Third-person, past-tense stories have the advantage of being more natural. From the time we’re children we learn to tell about the events of our lives in the past tense, because that’s quite literally the way in which such events plays out. We go to school, we get beat up, we go home, we tell about it in the past tense because it happened in the past.

In fiction, this imitation of the natural, logical method of telling about events that we all use in our own lives helps facilitate the reader’s suspension of disbelief. It takes little effort for the reader to believe that the past-tense fiction they’re reading is believable precisely because the point-of-view technique being used mimics the way in which they hear stories from all sources. For example: almost all newspaper reporting is in the past tense precisely because the events being reported have already transpired.

Present-tense fiction does not have this advantage. Instead, present-tense fiction mortgages a bit of structural familiarity for a hoped-for increase in tension. The goal is very much like the difference between a story printed in the newspaper the next day, and a live on-the-scene report of something that is happening in real time.

Except…no reader thinks that what’s being told to them in present-tense fiction is actually happening at that moment. This in turn creates a disconnect: the reader is asked to believe that something is happening right now when it clearly isn’t — and the reader knows it isn’t because what they’re reading had to be printed at some earlier point. Yes, suspension of disbelief can solve this problem, but it’s a problem that past-tense stories simply do not have to solve.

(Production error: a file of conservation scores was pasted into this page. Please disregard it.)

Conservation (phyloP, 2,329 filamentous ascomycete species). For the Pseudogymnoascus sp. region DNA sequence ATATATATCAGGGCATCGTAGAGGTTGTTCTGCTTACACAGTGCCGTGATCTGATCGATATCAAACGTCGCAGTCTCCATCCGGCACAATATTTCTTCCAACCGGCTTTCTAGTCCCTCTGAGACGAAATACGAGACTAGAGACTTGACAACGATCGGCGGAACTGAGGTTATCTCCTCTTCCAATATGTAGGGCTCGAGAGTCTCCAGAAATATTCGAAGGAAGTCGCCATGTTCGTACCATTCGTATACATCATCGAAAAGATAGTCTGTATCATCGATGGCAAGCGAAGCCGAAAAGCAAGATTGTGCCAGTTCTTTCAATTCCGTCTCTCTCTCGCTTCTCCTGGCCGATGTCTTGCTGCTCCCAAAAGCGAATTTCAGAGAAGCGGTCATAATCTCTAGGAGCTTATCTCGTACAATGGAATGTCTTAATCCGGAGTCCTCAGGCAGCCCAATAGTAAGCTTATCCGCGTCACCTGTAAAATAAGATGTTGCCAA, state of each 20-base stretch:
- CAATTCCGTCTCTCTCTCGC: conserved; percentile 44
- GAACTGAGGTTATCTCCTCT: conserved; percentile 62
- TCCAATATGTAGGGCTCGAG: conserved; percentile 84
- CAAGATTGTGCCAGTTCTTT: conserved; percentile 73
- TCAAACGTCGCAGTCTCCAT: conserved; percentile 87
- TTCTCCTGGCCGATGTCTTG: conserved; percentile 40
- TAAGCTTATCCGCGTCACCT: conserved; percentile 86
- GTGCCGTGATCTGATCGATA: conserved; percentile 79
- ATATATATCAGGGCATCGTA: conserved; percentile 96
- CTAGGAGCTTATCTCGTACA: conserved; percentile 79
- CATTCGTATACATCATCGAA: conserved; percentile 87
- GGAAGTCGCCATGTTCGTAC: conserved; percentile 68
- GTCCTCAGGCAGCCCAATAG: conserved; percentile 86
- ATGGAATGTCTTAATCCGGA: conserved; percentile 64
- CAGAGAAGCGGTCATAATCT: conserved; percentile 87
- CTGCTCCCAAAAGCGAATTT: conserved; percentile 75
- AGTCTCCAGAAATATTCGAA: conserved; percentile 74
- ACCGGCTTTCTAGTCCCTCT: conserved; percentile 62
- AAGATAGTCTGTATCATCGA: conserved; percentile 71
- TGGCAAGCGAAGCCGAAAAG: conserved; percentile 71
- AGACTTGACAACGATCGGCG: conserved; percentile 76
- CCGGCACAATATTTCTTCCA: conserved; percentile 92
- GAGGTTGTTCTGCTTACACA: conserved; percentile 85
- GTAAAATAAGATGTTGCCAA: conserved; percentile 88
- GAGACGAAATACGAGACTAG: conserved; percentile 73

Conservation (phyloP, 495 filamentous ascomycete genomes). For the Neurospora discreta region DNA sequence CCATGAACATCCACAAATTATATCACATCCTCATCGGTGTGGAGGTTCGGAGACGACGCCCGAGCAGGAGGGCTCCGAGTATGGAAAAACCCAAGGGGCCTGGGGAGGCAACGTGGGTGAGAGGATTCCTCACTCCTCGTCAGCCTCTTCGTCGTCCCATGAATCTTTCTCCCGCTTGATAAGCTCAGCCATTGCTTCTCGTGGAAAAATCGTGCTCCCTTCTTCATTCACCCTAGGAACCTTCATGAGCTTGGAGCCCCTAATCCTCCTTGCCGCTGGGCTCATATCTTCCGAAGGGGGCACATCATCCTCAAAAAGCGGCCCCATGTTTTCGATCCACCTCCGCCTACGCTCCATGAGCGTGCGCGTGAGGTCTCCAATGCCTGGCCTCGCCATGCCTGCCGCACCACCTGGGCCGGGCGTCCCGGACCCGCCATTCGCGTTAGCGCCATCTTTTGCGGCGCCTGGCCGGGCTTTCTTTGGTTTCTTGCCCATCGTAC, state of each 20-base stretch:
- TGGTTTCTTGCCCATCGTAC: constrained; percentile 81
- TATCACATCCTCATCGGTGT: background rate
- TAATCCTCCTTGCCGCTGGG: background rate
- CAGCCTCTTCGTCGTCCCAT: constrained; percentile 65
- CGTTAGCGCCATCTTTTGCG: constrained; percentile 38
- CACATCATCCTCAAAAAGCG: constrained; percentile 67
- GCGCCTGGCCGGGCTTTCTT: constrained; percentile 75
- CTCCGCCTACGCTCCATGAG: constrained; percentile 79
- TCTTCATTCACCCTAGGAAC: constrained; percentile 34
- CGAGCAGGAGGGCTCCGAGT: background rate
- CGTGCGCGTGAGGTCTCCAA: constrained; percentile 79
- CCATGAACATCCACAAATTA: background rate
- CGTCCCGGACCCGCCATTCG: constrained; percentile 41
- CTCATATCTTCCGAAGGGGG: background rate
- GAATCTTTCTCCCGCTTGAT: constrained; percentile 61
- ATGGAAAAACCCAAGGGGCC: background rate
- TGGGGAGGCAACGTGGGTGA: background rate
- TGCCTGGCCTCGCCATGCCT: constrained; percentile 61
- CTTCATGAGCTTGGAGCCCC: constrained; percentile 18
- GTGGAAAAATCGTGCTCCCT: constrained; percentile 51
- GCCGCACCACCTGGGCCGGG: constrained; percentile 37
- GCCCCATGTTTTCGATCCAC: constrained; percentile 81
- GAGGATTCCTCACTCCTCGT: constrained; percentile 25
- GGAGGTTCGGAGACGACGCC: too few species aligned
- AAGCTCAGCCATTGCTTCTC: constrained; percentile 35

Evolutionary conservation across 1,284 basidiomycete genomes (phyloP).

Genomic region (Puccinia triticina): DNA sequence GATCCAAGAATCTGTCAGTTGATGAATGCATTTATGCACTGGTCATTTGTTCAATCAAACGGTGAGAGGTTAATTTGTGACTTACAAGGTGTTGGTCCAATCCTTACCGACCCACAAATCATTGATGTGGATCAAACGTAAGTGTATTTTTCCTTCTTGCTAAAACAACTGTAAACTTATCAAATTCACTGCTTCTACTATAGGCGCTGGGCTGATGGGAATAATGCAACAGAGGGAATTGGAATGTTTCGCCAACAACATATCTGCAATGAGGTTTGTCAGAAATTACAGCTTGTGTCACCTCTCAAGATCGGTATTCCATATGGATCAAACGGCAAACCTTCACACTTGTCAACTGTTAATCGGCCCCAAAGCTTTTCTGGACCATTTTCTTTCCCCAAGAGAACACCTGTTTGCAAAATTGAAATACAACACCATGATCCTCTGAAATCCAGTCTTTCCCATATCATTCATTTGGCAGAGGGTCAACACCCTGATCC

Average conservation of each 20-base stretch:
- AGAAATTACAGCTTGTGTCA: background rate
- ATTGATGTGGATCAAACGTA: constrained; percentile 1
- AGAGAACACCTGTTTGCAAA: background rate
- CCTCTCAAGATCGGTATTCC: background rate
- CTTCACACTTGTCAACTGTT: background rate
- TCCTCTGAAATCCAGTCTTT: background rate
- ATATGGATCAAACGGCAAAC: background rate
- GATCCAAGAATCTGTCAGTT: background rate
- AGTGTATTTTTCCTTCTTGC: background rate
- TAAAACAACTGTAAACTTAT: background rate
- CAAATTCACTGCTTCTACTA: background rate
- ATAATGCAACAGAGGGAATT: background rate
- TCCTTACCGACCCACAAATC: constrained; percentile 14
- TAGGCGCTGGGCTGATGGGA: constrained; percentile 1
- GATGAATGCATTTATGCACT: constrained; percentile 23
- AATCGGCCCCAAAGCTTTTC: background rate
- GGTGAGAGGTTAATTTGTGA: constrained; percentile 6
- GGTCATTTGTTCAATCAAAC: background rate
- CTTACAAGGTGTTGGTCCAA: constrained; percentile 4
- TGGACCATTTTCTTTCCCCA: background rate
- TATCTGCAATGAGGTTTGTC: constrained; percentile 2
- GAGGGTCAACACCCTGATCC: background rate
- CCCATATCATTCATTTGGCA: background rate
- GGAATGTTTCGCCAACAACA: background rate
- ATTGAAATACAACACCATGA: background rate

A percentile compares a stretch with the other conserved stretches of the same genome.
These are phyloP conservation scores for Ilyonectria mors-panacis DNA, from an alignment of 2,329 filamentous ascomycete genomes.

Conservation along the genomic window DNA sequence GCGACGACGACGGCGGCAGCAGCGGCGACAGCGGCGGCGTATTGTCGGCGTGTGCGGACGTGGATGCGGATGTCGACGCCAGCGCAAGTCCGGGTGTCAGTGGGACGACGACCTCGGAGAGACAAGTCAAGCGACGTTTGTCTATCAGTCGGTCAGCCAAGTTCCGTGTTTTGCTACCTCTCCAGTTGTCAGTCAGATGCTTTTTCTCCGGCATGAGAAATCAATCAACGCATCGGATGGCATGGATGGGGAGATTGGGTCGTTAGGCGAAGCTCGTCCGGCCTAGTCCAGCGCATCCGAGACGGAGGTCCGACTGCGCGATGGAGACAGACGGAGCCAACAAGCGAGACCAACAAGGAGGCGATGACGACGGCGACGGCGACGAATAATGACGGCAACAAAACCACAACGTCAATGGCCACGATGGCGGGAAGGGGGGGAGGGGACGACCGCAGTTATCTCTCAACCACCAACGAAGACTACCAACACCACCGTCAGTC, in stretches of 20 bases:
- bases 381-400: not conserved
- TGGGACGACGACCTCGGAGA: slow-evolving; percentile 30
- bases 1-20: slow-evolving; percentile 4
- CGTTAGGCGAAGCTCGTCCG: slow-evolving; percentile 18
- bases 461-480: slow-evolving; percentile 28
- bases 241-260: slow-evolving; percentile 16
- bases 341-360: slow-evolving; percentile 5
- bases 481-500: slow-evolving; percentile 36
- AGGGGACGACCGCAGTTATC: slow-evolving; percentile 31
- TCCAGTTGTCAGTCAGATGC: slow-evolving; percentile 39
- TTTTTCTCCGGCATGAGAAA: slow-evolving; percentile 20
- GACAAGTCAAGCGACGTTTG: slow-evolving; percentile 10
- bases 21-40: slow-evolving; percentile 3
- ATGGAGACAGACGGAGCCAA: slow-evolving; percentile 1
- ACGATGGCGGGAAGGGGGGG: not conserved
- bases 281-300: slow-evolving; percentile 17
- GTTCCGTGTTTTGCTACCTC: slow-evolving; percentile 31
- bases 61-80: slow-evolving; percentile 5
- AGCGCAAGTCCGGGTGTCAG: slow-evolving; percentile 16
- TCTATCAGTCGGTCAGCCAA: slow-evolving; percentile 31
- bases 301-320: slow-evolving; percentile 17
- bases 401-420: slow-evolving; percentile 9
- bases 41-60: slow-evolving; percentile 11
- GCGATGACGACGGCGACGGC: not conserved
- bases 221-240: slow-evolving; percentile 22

To be sure, people are more comfortable reading present-tense fiction now precisely because it has become more common. Just as the jump cut in film used to elicit confusion in the theater, but can now be interpreted by almost anyone of any age, new techniques become part of the storytelling lexicon as mediums evolve.

The takeaway here is not that you shouldn’t use third-person, present-tense point of view. Rather, it’s that you shouldn’t use it simply because it’s what everyone else is doing. That’s not writing, that’s following the herd. (Admittedly this kind of herd instinct may make you more publishable at any given moment, in the same way that having the right buzzwords in your resume will mean you’re more likely to be hired. But it’s a given on this blog that writers shouldn’t be interested in how to suck up to people in power. They should be interested in telling the best stories they can tell.)

When you set out to write your next piece of fiction, whether it’s flash or a thousand-page epic, consider the craft choices available to you, then make the choices that are best for your story. There are plenty of people out there eager to take the next open spot in the literary clique. There are no people out there who will say what you have to say in the way you would say it if you had complete freedom to do so.

You have complete freedom to do so.


This is a reprint from Mark Barrett‘s Ditchwalk.